What’s the deal with enzymes and laundry detergents? Some brands thoroughly embrace enzymes while others steer clear. Some cloth diaper groups suggest it’s the only way to clean diapers, while others go, eh, whatever.
What is an enzyme?
An enzyme is something that works to break down other dirt compounds. The Science Learning Hub best describes it as a “biological molecules that catalyst chemical reactions.” It is a natural occurring thing that is derived from micro-organisms. They are considered biodegradable.
Some of the more popular laundry enzymes are lipase (for oils and fats), amylases (starch molecules) and proteases (for protein chains). This makes them excellent at removing stains. However, you need a specific enzyme for a specific stain as they target different molecules.
We need very little enzyme in a detergent to be effective. Strangely, Enzymes are something that can be reused. It’s not a one wash and done. We just don’t have any effective way of recapturing them before sending them down the drain with microfibre particles.
And while. I’m a skeptical about the insistence we need them, this article from the New York Times makes an interesting argument about how enzymes increase the efficiency of laundering allowing us to use less detergent (and thus less petrochemical and palm oil) and use colder water for washing. That sounds like a perk. Now to find a cloth diaper friendly detergent that has a mix of great wonderful things .
What enzymes do we *need* for cloth diapering?
Arguably, you don’t need enzymes for cloth diapering.
Enzymes are typically cited for their stain removal capabilities and less for their cleaning capability. Most detergents suggest they use enzymes not because it cleans better but because it reduces staining. This suggests we only need enzymes if we want less staining.
There are many enzyme-free detergents that also successfully clean cloth diapers. Remember, cloth diaper laundry is a mix of factors from water temperature, to agitation, to the type of diapers and soil you are trying to remove.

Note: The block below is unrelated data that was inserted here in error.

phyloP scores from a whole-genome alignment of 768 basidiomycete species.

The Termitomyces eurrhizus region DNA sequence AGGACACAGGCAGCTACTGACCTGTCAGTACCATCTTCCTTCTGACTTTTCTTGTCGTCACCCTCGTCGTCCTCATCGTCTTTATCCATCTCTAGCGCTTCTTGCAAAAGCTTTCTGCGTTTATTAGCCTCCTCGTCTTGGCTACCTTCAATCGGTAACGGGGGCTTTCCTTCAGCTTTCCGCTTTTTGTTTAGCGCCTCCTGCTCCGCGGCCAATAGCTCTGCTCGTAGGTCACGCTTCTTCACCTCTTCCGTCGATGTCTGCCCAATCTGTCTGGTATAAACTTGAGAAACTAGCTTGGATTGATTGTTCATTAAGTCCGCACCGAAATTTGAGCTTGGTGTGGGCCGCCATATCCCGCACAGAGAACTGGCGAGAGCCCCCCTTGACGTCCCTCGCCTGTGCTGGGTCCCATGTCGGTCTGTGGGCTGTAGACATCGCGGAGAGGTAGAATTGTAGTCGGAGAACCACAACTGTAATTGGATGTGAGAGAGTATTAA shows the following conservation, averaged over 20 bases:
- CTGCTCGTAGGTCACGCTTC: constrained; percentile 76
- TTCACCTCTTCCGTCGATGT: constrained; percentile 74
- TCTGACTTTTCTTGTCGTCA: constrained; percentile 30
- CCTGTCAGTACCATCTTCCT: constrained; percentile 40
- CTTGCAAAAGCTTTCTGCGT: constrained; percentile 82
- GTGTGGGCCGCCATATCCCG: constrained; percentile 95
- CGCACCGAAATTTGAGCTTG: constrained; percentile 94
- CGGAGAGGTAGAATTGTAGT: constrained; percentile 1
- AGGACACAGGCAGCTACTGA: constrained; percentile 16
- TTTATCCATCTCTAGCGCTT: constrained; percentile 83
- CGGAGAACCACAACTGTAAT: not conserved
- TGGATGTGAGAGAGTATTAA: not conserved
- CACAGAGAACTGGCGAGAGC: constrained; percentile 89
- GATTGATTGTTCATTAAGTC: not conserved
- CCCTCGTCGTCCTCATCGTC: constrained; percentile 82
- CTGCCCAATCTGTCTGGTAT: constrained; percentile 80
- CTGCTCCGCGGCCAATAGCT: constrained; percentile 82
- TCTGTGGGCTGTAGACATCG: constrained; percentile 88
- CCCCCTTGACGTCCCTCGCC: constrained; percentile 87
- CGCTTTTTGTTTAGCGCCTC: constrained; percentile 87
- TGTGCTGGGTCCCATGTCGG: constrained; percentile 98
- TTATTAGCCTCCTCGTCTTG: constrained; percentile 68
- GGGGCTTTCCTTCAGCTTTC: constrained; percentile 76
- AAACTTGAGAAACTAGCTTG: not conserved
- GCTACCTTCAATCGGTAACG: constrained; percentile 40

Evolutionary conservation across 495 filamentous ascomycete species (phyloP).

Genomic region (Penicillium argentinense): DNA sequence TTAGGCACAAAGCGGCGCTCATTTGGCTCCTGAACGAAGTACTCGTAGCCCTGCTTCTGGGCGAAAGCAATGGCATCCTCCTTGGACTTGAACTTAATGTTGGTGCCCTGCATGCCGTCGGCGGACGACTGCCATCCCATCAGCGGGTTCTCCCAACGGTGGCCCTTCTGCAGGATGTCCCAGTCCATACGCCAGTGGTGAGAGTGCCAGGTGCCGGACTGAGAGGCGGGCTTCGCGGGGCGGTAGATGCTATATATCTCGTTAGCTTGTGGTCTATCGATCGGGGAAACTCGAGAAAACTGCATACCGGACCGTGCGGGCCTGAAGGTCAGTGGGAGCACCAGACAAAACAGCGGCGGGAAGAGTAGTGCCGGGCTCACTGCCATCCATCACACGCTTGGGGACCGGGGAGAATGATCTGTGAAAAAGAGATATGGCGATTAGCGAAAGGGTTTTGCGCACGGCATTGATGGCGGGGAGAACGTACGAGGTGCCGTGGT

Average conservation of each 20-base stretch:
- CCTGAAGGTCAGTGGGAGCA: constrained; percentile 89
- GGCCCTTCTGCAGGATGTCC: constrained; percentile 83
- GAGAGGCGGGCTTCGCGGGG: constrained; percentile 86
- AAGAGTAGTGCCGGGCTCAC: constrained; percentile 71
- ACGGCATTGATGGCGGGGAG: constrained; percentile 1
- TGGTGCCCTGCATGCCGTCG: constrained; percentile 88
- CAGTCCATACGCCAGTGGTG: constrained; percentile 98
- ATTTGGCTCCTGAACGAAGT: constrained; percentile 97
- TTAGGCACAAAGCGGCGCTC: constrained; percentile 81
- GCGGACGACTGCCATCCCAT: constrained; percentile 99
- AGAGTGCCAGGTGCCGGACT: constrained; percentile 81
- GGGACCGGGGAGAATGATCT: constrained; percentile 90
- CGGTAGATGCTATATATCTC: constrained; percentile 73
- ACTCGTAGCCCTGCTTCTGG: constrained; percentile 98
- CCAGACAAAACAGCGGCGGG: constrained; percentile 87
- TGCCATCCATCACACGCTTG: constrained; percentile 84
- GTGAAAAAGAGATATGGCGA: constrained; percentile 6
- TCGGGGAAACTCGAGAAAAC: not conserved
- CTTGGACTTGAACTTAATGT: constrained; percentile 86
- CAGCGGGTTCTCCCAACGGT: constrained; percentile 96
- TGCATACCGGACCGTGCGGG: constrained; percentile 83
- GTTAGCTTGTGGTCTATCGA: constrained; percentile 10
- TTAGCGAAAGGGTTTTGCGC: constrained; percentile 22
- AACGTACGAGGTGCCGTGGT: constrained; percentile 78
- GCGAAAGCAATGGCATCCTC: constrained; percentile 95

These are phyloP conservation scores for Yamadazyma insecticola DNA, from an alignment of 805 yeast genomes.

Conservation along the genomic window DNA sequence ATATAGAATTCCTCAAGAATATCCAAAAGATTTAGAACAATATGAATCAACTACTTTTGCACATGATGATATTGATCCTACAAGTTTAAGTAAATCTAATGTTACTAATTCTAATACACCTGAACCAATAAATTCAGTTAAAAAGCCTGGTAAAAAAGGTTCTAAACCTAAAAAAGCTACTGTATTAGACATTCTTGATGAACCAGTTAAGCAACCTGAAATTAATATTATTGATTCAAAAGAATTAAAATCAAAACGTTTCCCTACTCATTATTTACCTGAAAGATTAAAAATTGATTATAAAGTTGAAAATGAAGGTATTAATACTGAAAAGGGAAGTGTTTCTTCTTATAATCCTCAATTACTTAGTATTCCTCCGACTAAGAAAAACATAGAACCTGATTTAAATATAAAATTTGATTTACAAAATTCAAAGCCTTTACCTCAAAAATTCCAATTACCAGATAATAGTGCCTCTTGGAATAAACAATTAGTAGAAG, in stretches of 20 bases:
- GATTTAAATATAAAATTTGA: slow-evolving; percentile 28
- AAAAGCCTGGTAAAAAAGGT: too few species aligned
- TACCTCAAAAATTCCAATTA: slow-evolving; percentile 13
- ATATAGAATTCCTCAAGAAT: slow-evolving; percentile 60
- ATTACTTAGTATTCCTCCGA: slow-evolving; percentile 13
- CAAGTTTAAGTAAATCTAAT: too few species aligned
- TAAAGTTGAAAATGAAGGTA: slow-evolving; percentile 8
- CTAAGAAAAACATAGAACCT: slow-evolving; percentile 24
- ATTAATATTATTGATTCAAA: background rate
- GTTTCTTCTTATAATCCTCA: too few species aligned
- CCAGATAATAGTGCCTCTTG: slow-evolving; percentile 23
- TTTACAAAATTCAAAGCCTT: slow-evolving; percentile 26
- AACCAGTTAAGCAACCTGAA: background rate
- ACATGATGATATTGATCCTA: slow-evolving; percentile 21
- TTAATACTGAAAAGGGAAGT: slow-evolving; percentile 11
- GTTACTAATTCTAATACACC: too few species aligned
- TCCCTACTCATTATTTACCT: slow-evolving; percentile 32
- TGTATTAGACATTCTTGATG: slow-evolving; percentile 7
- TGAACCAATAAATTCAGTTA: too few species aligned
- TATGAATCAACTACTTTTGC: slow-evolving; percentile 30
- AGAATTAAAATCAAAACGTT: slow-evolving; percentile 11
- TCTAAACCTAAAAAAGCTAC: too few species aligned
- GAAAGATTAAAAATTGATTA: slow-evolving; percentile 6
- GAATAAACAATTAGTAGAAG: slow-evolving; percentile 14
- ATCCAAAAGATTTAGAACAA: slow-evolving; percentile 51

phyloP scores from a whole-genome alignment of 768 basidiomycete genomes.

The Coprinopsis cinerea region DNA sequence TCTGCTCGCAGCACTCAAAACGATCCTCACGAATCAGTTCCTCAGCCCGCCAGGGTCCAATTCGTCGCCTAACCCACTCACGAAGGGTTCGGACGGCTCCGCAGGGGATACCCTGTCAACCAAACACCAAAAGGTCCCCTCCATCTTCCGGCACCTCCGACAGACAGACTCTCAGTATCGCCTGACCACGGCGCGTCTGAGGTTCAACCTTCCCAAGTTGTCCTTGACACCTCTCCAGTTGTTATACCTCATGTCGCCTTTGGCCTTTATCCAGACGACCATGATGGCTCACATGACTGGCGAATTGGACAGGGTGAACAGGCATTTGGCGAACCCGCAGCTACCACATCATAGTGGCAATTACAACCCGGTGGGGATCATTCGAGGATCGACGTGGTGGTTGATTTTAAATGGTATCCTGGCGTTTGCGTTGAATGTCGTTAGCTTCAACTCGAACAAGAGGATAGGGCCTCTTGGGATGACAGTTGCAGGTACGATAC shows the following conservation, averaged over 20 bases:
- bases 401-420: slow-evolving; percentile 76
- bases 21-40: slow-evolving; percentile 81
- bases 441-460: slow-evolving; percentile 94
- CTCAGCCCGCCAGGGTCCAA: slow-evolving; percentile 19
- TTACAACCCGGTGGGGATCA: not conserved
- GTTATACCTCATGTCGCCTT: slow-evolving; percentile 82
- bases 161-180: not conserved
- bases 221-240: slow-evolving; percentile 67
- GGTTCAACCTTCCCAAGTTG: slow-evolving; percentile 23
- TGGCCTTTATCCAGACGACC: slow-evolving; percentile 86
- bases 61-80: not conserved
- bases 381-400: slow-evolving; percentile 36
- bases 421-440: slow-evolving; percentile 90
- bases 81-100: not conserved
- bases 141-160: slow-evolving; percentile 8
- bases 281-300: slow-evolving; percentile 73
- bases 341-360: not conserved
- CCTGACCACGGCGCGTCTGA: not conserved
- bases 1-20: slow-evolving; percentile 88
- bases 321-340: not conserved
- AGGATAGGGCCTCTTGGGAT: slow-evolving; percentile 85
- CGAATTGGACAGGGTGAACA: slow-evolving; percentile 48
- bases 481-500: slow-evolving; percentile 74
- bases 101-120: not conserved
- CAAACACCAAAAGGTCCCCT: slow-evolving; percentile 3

Proteases are best suitable for protein-based issues like urine and poop.
Do enzymes cause allergic reactions to detergents?
Many detergent companies list enzymes as being a common allergen. Within the written research, it appears this allergy is traced back to detergent factories in which some factory workers exposed to enzymes struggled with rhinitis and/or asthma. This issue was managed by capsulation enzymes and reducing their airborne nature.
However, a literature review of 44 other papers in 2008 (Basketter, et al., 2008), concluded that enzyme-containing laundry detergent was not linked to skin complaints.
What do detergent manufacturers have to say about enzymes?
Persil: Persil notes enzymes allow washing at colder temperatures while allowing for easier dirt removal. This reduces staining and impacts household bills. Detergents without enzymes still clean but need higher water temperatures for enzymatic stains.
Tide: Tide has very little information pertaining to enzymes but I did reach out. All Tide products contain enzymes to speed up the breaking down of stains during the laundry process and they use a combination of enzymes to tackle many of the common staining culprits.
How do I remove stains without enzymes?
Try to remove staining materials as soon as possible. That means getting the poop out of there stat. Where that’s not possible, the sunshine is a great remedy for even the toughest stains. Place a wet diaper in the sun to dry and the sun will quickly bleach and life the stain. A wet diaper will be more effective, but a dry diaper can work or be moistened prior to laying in the sun (or even a window on a cloudy day).
If the stain still lingers there are options like Buncha Farmers Stick and other stain treatments to help remove pesky lingering culprits.
What does a cloth diaper detergent need?
If enzymes aren’t the magic ticket item to cleaning your cloth diapers, what is? Well, it’s more about the capacity to remove the yuck from your diapers and thats a system of different detergent/soap ingredients mixed with water and agitation to thoroughly clean textiles. A large part of story involves the need for a sturdy surfactant to efficiently remove soils from the textile. Other elements such as enzymes, and alkaline agents improve cleaning capacity.